Will the Russian War Stimulate Trade Diversification?

Building resilience has become a mantra in recent years, especially during the Covid-19 pandemic. Actions to enhance economic security and advance diversification have been slow. However, this might be about to change following Russia’s invasion of Ukraine.

In the decades following World War II, economic actors around the world placed considerable and growing confidence in a broad international commitment to a relatively open global economy. Unlike in the more distant past, when states often waged wars to secure their economic interests, policymakers worried little about the arbitrary or politically motivated denial of access to critical resources or markets. They could limit their concerns to issues like exposing the economy to changes in supply and demand conditions and, sometimes, dramatic price swings.

But tensions, frictions, and blockages in global supply chains during the pandemic began to erode this belief. Price and market are not the main determinants of vaccine distribution. Additionally, China, the United States, and other countries imposed high market entry barriers on foreign technology companies, especially their competitors, for national security reasons.

More broadly, economic and financial sanctions have become the weapon of choice in foreign policy, especially in the United States. It is no surprise, then, that sanctions are a significant part of the Western response to the crisis in Ukraine, particularly since Russia may view any direct NATO military intervention in Ukraine as a declaration of war.

Today, Russia supplies almost 40% of Europe’s natural gas. The fear of losing this supply has greatly limited the West’s economic response to the invasion of Ukraine. For example, major EU countries initially opposed excluding Russia from SWIFT, and when the decision was made, only “selected” banks were affected.

Meanwhile, Russia depends on the European Union to continue buying its natural gas. Therefore, perhaps the most powerful economic weapon in the Western arsenal is one that the EU cannot use without causing significant harm to itself. The result is similar to the “mutual assured destruction” that the world has long used to prevent a nuclear attack.

As Italian Prime Minister Mario Draghi admitted last week: “The events of these days show that it would be imprudent not to further diversify our energy sources and suppliers over the past decades.”

Indeed, the impression is that Europe has fallen into an energy deadlock, although non-energy sanctions are undoubtedly severe and can still be strengthened. In any case, the cost of any sanctions – including isolating Russia from global markets and its lack of access to products and technology – largely depends on the extent to which China decides to support Russia.

For now, European leaders will have to deal with whatever happens. However, to increase long-term security in an increasingly volatile world, countries must also incorporate economic resilience gained through diversification into their foreign policy strategies.

When it comes to energy, Europe can follow Japan, which also relies entirely on imported fossil fuels. Japan sources oil from various Middle Eastern countries and liquefied natural gas (LNG) from Australia, Malaysia, Qatar, Russia, the United States, and others, with Australia having the largest market share (27%). If Europe’s energy supply were more like Japan’s, the return structure for the current Russia-West game would be very different, with Europe having the right to impose asymmetric costs on Russia through energy-related sanctions.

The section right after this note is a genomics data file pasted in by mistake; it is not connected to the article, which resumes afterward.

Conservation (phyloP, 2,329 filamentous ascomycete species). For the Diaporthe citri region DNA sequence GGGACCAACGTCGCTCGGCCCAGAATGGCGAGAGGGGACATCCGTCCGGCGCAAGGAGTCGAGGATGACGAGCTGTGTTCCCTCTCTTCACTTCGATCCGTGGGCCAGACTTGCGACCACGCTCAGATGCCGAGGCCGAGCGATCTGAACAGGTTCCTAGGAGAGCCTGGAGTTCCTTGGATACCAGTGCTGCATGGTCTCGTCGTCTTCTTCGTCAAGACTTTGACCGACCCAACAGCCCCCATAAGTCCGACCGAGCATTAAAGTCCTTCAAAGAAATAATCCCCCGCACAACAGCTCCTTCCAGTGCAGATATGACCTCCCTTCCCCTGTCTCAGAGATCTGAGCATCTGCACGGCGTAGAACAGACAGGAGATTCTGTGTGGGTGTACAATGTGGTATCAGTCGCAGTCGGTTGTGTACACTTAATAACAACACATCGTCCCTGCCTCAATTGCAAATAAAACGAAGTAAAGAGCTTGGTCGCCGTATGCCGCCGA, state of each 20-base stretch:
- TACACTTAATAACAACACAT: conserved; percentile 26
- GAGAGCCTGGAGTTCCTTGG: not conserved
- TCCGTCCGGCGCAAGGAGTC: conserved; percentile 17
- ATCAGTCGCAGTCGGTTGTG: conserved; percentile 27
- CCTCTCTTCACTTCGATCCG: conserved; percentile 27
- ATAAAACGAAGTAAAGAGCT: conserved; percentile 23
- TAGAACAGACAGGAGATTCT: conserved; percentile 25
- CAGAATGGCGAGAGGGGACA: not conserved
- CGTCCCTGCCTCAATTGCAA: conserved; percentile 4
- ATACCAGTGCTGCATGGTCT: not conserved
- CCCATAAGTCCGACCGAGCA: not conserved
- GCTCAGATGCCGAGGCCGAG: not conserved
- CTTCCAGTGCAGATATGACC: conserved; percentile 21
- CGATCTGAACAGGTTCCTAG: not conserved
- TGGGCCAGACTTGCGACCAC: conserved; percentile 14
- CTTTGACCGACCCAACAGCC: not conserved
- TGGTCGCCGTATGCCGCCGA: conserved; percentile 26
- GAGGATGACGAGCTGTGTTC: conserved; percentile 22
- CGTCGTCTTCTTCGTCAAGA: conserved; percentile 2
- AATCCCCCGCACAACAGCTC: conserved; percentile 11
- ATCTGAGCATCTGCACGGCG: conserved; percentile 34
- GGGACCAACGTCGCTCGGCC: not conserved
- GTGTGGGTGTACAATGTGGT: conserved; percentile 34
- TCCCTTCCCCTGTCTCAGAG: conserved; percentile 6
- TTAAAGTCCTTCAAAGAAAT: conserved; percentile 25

The value of diversification grows with the size of the relatively unrelated risks you face. Some will note that this diversification is expensive, as it reduces efficiency. But while it may not be worth the price in a stable, low-risk environment, we do not live in such an environment.

In today’s world, the costs of diversification are outweighed by the potential – and likely – costs of disruptions. In the presence of significantly uncorrelated risks, diversification is the best strategy.

This is not true only in the case of imports. Since market access can be cut off – China learned this exclusively during the US presidency of Donald Trump – countries must also strive to diversify their export markets. While it is difficult to diversify the supply of economies as large as the US or China, countries can move in this direction.

Of course, the most urgent imperative is to diversify to avoid unpredictable trading partners. Partners with whom the rules of the game are clearly agreed upon and are likely to remain stable pose much less risk, reducing the benefits of diversification. However, countries must avoid over-reliance on any partner, no matter how stable, especially given the increasing risks of climate change-related issues.

Importantly, the necessary level of diversification – that is, a level that improves economic security and a country’s bargaining position in a crisis – is unlikely to emerge purely as a market outcome, as the economic and strategic benefits are not fully captured by market players. While market players recognize the risks and should not refuse to diversify all markets and supply sources, they are unlikely to go far enough.

Thus, public policies and international coordination must play a significant role in advancing this process. Fortunately, for now, policymakers have a strong incentive to take the necessary steps. However, whether their sense of urgency will persist or fade as perceived threat levels decrease remains to be seen.